Oregon College Students Ask Court For Refunds Over Online Learning

PORTLAND, Ore. (AP) — Three students have filed class-action lawsuits against Oregon’s two largest colleges saying they were charged full-price for online classes of poorer quality than in-person classes.

When the University of Oregon and Oregon State University closed their campuses because of the coronavirus pandemic, they didn’t offer to refund students’ tuition bills, The Oregonian/OregonLive reported.

The University of Oregon says on its website that in order to provide quality education now and in the future, it cannot discount tuition. The universities did agree to refund portions of their room and board.

“The University of Oregon, we believe, has unfairly continued to charge tuition payers for all of the things they were not allowed to experience and use during the COVID-19 campus closure and switch to online classes,” said Steve Berman, managing partner of Hagens Berman and attorney for students in the class action.

Caine Smith filed the suit against Oregon. Danielle Pranger and Garrett Harris filed the complaint against Oregon State.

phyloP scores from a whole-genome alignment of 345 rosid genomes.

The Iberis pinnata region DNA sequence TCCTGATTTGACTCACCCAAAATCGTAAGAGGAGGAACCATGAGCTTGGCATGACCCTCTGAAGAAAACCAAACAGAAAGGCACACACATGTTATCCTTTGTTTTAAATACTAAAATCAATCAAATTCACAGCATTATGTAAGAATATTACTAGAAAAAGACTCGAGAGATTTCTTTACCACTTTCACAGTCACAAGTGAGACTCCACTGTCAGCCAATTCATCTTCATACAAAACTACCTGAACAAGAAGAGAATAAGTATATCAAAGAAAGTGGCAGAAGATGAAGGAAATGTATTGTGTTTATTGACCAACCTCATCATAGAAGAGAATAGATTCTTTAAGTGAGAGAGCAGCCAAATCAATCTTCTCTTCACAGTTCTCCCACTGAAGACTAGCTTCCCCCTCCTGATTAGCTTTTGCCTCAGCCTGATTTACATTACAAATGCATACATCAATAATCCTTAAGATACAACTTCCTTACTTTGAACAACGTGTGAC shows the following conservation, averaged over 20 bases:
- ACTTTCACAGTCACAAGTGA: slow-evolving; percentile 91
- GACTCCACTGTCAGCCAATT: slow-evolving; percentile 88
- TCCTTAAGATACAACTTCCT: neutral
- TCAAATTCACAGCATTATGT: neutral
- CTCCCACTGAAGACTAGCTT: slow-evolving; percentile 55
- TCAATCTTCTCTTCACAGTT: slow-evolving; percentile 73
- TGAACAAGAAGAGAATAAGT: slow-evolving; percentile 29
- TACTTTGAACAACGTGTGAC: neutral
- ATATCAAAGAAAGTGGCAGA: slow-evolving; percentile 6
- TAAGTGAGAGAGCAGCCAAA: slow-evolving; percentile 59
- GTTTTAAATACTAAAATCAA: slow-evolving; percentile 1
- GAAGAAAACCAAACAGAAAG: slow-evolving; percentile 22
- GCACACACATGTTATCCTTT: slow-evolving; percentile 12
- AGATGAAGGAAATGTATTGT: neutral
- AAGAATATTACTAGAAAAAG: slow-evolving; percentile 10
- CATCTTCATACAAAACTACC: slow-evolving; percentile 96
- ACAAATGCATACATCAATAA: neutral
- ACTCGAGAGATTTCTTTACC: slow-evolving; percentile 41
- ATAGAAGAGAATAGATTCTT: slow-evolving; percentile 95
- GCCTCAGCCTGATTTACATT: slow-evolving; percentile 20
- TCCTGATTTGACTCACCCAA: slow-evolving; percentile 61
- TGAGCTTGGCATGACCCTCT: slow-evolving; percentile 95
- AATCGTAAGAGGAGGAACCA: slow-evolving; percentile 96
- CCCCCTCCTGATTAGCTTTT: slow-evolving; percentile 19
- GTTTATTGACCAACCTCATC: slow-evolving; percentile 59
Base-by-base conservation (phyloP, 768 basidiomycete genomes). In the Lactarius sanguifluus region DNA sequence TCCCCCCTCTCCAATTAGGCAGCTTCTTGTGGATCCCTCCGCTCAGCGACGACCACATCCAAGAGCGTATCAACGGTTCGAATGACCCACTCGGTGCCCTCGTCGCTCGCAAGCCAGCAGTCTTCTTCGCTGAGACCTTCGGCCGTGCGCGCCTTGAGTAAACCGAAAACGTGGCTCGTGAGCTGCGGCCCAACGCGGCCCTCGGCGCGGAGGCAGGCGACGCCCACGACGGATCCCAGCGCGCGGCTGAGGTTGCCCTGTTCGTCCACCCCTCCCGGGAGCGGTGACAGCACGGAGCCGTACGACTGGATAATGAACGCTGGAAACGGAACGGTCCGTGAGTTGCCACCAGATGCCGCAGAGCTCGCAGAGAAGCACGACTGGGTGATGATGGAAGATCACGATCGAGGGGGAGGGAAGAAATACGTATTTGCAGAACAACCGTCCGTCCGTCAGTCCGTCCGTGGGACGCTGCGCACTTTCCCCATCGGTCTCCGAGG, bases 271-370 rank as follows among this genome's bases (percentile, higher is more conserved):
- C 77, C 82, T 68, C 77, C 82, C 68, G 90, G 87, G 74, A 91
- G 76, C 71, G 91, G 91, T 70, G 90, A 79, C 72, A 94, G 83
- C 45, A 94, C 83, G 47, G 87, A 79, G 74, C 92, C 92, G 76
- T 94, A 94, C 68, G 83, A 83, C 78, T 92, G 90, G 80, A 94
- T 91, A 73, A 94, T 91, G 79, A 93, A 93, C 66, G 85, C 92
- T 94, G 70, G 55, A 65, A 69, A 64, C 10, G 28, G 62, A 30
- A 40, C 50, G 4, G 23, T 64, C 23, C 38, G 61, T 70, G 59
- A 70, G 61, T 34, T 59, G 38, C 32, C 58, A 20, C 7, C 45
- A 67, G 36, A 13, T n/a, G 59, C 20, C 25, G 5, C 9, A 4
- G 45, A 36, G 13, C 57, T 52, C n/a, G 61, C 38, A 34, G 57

The complaints were filed in Multnomah County Circuit Court earlier in March. The suits did not specify how much they are seeking in damages.

In the complaint against OSU, students allege before the pandemic the college charged much lower tuition for remote students using the “Ecampus” program. But when the in-person students were forced to go online, they continued to be charged the full in-person tuition, the lawsuit claims.

Spokesman Steve Clark said OSU prorated charges for room and board.

“The lawsuit is wrong on the law and the facts,” the University of Oregon said in a statement. “Despite what the lawsuit suggests, the university’s costs for delivering instruction have not decreased as a result of the pandemic. In fact, our costs have increased due to a variety of new technology and infrastructure investments.”

Hagens Berman, based in Seattle, has filed similar lawsuits on behalf of students against over a dozen other colleges including the University of Washington.

Nationally, more than 200 similar lawsuits have been filed.

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